“Because we now know what proteins are essential, we can create enhanced strategies for drug and vaccine development in promoting the health of people, companion and agricultural animals,” he said.
National Institutes of Health (NIH) funding helps him work on multiple vector-borne disease vaccine projects such as RMSF, Ehrlichiosis and Anaplasmosis. A vector refers to an organism—often a blood-sucking insect or tick—that carries a pathogen from one animal to another. Those pathogens are responsible in causing diseases like RMSF, Ehrlichiosis, Anaplasmosis, and Lyme disease.
To successfully infect a vertebrate host, the pathogens have developed ways to avoid rejection and hang on to their hosts. The pathogens derive nutrients from the hosts to support their survival. While scientists don’t entirely understand what benefit ticks get out of a pathogen, Ganta looks for clues in how the genes in a pathogen change their protein expression in vertebrate hosts and ticks. He wants to understand the gene expression of pathogens during their growth in ticks and vertebrate hosts so that he can identify what the pathogen needs to survive and use that knowledge to craft a vaccine specific to each pathogen.
“How the proteins are expressed differently provide us with the whole story of what is essential for a pathogen in a tick and what is essential for it in a vertebrate host. Once we know that, the next step is to see what happens if you take those essential proteins out of those pathogens,” Ganta said. “Do the bacteria die or do they survive and grow differently in one host versus another? That’s what we investigate.”
Ganta has been pursuing this line of research for over 15 years with the continuous NIH grant support that began in 2007. His work on the RMSF vaccine project started as part of a $3.7 million NIH grant in August 2021 when he was a professor at Kansas State University (KSU). He has since continued it after his move to MU in early 2023.
Ganta’s vaccine projects on Ehrlichia and Anaplasma species pathogens started with an additional $3.2 million NIH grant that began in June of 2020 at KSU and has since been transferred to MU. Ganta’s research success has been creation of vaccines that are 100% effective in protecting dogs from the devastating diseases;RMSF and Ehrlichiosis, and Anaplasmosis in cattle. RMSF vaccine results were published in a paper in 2019, while Ehrlichiosis and Anaplasmosis vaccine work were published in 2015 and 2022, but this kind of vaccine research is yet to be extended to humans.
Ganta feels that improving the health of companion and agricultural animals will have a positive impact on the health and well-being of people. Ganta’s current focus is to test how long a vaccine protection will last and if the vaccines protect against infection in all areas of the world where the diseases are widespread.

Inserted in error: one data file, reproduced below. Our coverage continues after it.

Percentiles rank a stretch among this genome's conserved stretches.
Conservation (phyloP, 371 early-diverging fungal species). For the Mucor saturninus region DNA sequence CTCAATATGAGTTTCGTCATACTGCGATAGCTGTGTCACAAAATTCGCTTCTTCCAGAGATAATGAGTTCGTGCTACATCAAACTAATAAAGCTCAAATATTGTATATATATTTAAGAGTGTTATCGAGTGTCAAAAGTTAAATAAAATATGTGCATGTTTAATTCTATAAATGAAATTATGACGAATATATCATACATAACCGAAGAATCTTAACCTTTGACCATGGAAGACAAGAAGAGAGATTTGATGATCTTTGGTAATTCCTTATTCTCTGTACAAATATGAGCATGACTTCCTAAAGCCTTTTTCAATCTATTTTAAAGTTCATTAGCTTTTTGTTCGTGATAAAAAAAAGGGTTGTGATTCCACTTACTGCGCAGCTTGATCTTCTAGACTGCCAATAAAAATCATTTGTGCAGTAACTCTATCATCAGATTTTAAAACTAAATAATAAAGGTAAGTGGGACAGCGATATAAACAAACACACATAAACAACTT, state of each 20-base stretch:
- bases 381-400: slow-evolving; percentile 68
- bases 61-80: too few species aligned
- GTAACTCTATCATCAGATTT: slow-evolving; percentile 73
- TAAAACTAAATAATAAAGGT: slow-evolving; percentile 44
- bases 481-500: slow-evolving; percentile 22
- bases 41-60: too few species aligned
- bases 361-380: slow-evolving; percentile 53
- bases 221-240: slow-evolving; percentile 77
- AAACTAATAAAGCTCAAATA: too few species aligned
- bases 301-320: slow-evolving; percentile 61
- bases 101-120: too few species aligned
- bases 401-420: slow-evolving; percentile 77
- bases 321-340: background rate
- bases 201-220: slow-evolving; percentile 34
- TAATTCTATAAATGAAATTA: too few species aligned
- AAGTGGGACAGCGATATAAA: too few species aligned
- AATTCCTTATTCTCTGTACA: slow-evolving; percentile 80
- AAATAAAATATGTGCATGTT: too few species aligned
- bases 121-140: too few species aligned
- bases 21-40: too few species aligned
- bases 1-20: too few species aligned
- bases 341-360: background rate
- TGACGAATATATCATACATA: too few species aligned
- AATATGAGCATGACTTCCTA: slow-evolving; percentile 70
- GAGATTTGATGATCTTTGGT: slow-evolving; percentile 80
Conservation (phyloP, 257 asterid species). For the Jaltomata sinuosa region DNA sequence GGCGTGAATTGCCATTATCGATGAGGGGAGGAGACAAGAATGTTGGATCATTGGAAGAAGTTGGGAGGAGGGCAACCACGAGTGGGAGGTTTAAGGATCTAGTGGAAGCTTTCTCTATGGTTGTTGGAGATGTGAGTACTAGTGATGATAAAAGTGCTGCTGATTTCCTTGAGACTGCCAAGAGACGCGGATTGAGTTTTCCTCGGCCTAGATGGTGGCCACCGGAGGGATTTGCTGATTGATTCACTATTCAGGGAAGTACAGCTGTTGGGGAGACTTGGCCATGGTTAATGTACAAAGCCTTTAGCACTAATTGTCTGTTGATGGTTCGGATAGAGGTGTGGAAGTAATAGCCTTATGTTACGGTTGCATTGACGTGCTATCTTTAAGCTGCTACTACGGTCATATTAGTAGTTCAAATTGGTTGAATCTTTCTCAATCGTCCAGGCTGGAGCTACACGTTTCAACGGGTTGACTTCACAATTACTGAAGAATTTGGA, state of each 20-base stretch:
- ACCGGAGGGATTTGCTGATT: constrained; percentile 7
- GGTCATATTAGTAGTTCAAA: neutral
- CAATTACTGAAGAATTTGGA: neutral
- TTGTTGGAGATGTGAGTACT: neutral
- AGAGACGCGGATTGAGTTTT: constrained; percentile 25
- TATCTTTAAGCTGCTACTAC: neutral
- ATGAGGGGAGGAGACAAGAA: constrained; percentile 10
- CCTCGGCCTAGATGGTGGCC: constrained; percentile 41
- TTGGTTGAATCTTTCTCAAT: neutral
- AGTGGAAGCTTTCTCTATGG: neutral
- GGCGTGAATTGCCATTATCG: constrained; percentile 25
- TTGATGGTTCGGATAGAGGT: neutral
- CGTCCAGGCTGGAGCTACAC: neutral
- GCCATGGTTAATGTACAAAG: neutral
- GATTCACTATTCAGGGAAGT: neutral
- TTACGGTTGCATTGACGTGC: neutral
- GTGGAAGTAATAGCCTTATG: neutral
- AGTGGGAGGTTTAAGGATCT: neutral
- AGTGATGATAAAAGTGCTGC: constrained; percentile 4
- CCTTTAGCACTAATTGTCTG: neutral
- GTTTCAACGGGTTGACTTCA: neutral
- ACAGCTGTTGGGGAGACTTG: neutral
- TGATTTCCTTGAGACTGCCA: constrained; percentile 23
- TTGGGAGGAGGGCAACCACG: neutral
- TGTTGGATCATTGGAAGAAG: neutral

“If these vaccines don’t protect for a long period of time, what do we do next? We have to find a better solution to extend the immunity, such as offering a booster vaccination or modify the vaccines to offer protection against distinct pathogen strains,” Ganta said.
Ganta’s RMSF vaccine is a whole-cell antigen inactivated vaccine, while Ehrlichiosis and Anaplasmosis vaccines are based on modified live attenuated bacteria. These approaches take the entire “cocktail” of proteins from the bacteria to trigger immune responses in patients without causing diseases.
“What do you do when you go to Alaska in the wintertime? You put on a coat. What do you do when you go to the Caribbean in the summertime? You wear something more comfortable for the hot weather. That process is called adaptation, and pathogens in ticks and vertebrate hosts do the exact same thing, adapting to different host environments” Ganta said.
Because pathogens constantly evolve, the vaccines must be able to handle those changes. Currently, Ganta and his team are fine-tuning vaccine variations for RMSF, so that the vaccine works against different strains of the bacteria and to define the length of protection in animals. Similarly, his team has been investigating and improving the vaccines against Ehrlichiosis and Anaplasmosis.
The team’s active modified live vaccines against tick-borne infections from Ehrlichia and Anaplasma pathogens are also effective in preventing the diseases such as Ganta’s modified live vaccine that has been effective in preventing canine ehrlichiosis and bovine anaplasmosis.
His research with the USDA grant support has been attempting to define pathogenesis with a far-reaching goal to develop a vaccine against a foreign animal tick-borne disease caused by Ehrlichia ruminantium. This pathogen results in heartwater disease in sub-Saharan Africa and parts of the Caribbean in both domestic and wild ruminants and can cause up to 80% fatalities in livestock population if introduced into the U.S. accidentally.
Ganta hopes that his continued vaccine research will one day help minimize several tick-borne diseases impacting people, companion animals and food animals.